Cancer

Light-Induced Chemotherapy (‘LICHT’)

Light Induced chemotherapyAt present, all the known anticancer drugs have very serious side-effects.  In order to suppress the toxicity, considerable effort is still being undertaken to deliver these chemotherapeutic drugs selectively to the tumor with minimal or negligible effect on normal tissues and organs.  Previous approaches have relied on exploiting the tumor environment to enable the chemotherapeutic drugs to accumulate at the tumor site.  However, such an approach is not generally applicable or reliable due to large variation in tumor properties.

Daya has invented a new approach, which we refer to as ‘light-induced chemotherapy (LICHT),’ for treating cancers that are readily accessible to light (e.g. colon, lung, uterus, esophagus, etc.).  Essentially, this LICHT technology involves a three-component ensemble in which the anticancer drug is selectively delivered to the tumor site, and is released at that site only using visible light.  It is very important to note that the ensemble inactive if it is not exposed to light.  Also, because the drug is stably attached to the ensemble, there should be no toxicity associated with the anticancer drug itself.  This LICHT technology will be useful not only for the treatment of cancers, but also for bacterial and viral infections as well.

Daya is seeking government grants and/or private equity funding to establish proof of concept.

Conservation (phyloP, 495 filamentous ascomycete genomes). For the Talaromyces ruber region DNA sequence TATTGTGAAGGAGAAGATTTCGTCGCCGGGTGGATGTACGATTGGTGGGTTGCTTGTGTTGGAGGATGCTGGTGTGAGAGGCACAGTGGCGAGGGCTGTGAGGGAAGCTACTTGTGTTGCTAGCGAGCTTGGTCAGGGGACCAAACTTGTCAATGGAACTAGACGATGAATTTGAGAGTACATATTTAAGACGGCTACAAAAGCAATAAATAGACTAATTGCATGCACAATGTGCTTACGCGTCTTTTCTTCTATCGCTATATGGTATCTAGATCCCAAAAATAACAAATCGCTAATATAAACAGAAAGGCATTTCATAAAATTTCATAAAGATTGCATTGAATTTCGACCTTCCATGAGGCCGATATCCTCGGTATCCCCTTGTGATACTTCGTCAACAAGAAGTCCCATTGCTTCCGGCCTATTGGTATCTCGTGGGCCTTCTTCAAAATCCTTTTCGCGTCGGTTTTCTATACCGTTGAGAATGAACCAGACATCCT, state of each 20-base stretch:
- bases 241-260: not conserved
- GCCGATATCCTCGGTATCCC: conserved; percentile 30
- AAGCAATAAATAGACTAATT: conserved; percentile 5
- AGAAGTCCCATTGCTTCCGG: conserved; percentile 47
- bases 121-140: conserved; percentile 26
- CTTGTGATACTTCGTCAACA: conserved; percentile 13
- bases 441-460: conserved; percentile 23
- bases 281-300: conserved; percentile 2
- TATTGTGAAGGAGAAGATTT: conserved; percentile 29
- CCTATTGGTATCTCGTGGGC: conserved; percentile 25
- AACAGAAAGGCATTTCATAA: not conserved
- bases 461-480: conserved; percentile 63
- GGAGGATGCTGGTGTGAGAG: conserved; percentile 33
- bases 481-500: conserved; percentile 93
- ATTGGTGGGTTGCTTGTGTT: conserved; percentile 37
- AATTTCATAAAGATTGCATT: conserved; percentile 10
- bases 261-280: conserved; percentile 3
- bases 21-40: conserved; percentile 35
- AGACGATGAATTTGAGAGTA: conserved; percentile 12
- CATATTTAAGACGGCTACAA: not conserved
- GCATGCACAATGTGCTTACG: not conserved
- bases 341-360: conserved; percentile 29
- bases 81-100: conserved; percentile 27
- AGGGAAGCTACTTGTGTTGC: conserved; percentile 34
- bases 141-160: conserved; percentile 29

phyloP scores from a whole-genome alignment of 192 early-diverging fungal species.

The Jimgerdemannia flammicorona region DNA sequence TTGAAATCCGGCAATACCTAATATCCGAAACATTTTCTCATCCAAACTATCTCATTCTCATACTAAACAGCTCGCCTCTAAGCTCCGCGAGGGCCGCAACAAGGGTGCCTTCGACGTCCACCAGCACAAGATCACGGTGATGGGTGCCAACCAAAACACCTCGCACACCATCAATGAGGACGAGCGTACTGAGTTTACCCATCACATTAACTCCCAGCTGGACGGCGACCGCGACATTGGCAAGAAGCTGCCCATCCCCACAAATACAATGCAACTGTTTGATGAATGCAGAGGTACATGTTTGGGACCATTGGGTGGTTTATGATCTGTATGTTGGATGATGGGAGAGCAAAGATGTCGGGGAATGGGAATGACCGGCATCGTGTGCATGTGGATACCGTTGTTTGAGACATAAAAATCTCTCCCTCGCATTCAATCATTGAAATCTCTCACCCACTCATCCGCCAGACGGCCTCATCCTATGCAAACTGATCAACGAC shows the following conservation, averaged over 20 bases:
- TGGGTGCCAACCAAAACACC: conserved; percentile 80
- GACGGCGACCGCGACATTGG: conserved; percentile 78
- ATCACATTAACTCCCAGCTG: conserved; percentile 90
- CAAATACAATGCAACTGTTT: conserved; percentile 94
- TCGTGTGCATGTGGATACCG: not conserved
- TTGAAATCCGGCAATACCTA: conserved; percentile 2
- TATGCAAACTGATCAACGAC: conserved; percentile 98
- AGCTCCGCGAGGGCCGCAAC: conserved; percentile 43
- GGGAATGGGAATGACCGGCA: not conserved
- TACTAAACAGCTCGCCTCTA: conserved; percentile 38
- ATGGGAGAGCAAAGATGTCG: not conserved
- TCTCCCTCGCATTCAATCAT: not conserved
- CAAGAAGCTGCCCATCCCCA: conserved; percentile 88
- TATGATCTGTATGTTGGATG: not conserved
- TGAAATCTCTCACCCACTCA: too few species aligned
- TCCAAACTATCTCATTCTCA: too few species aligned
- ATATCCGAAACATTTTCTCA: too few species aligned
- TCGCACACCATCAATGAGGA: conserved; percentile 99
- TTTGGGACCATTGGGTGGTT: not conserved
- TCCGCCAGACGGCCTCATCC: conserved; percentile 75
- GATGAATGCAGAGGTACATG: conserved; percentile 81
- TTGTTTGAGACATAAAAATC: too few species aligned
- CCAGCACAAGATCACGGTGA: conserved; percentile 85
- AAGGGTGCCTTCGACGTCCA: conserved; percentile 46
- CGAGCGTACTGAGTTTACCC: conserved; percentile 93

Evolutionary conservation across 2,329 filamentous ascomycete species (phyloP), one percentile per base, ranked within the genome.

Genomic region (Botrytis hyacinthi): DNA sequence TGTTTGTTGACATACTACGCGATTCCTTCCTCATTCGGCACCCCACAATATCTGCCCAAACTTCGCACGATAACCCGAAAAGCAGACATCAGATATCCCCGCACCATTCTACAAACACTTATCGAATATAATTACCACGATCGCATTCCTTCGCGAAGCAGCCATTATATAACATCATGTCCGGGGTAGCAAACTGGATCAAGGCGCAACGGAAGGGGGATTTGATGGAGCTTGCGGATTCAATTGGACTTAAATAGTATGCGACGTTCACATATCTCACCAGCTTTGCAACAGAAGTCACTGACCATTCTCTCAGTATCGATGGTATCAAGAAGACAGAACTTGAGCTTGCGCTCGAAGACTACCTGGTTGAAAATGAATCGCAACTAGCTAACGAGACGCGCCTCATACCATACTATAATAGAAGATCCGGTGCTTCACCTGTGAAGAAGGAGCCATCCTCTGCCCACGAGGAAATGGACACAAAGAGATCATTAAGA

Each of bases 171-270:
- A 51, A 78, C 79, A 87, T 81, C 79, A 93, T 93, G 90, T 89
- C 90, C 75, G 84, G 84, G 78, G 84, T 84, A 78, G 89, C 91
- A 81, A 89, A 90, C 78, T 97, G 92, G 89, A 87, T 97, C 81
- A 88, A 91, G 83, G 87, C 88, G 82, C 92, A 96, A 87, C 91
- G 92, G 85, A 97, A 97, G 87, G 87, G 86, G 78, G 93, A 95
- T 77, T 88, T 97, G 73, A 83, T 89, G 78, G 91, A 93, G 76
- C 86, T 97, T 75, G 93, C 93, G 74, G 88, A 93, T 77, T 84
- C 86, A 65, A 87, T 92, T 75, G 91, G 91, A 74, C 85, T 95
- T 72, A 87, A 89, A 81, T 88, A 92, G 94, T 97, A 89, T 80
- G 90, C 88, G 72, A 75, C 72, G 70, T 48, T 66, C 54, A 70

Triply-Targeted Breast Cancer Chemotherapy

Along with colon, breast cancer remains one of the two largest types of cancers.  Nearly 250,000 new cases of breast cancer in women are diagnosed in the US alone each year, and early detection and treatment of breast cancer is a global health care priority.  Currently, combination therapy using antiestrogen/aromatase inhibitor ‘cocktails’ has been successful in demonstrating greater efficacy than using either of the drugs alone, and is being employed routinely.

The Company is also engaged in breast cancer chemotherapeutic agent based on the concept of triple-targeting, and has actively begun the primary screening of single molecular entity that simultaneously target estrogen receptor, aromatse enzyme, and a transporter protein.

Daya is seeking government grants and/or private equity funding to establish proof of concept.